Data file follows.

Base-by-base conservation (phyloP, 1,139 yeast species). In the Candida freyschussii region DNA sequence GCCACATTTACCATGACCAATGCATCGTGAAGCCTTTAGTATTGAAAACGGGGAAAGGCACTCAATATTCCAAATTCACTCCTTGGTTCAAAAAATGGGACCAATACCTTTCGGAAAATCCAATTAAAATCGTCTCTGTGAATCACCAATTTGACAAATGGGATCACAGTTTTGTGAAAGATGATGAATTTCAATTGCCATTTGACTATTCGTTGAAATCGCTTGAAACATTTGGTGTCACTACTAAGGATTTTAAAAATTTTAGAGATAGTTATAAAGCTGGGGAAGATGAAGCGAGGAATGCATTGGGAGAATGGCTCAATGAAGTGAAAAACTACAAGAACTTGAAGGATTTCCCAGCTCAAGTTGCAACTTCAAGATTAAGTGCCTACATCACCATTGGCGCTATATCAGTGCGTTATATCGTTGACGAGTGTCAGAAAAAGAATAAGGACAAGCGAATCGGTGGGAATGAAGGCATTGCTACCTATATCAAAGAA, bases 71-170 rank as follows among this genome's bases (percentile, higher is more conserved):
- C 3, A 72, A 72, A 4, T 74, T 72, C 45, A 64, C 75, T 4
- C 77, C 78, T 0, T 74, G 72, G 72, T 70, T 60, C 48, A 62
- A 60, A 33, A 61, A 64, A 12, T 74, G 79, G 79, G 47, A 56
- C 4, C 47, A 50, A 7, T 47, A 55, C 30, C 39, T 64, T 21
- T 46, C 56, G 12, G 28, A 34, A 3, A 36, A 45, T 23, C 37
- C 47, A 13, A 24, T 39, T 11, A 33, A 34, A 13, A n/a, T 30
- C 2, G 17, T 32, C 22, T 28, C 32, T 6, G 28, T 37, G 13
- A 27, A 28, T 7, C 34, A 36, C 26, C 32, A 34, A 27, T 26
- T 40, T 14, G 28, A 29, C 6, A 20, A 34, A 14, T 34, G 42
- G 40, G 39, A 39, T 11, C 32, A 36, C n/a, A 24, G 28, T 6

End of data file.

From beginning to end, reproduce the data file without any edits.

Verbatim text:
Base-by-base conservation (phyloP, 1,139 yeast species). In the Candida freyschussii region DNA sequence GCCACATTTACCATGACCAATGCATCGTGAAGCCTTTAGTATTGAAAACGGGGAAAGGCACTCAATATTCCAAATTCACTCCTTGGTTCAAAAAATGGGACCAATACCTTTCGGAAAATCCAATTAAAATCGTCTCTGTGAATCACCAATTTGACAAATGGGATCACAGTTTTGTGAAAGATGATGAATTTCAATTGCCATTTGACTATTCGTTGAAATCGCTTGAAACATTTGGTGTCACTACTAAGGATTTTAAAAATTTTAGAGATAGTTATAAAGCTGGGGAAGATGAAGCGAGGAATGCATTGGGAGAATGGCTCAATGAAGTGAAAAACTACAAGAACTTGAAGGATTTCCCAGCTCAAGTTGCAACTTCAAGATTAAGTGCCTACATCACCATTGGCGCTATATCAGTGCGTTATATCGTTGACGAGTGTCAGAAAAAGAATAAGGACAAGCGAATCGGTGGGAATGAAGGCATTGCTACCTATATCAAAGAA, bases 71-170 rank as follows among this genome's bases (percentile, higher is more conserved):
- C 3, A 72, A 72, A 4, T 74, T 72, C 45, A 64, C 75, T 4
- C 77, C 78, T 0, T 74, G 72, G 72, T 70, T 60, C 48, A 62
- A 60, A 33, A 61, A 64, A 12, T 74, G 79, G 79, G 47, A 56
- C 4, C 47, A 50, A 7, T 47, A 55, C 30, C 39, T 64, T 21
- T 46, C 56, G 12, G 28, A 34, A 3, A 36, A 45, T 23, C 37
- C 47, A 13, A 24, T 39, T 11, A 33, A 34, A 13, A n/a, T 30
- C 2, G 17, T 32, C 22, T 28, C 32, T 6, G 28, T 37, G 13
- A 27, A 28, T 7, C 34, A 36, C 26, C 32, A 34, A 27, T 26
- T 40, T 14, G 28, A 29, C 6, A 20, A 34, A 14, T 34, G 42
- G 40, G 39, A 39, T 11, C 32, A 36, C n/a, A 24, G 28, T 6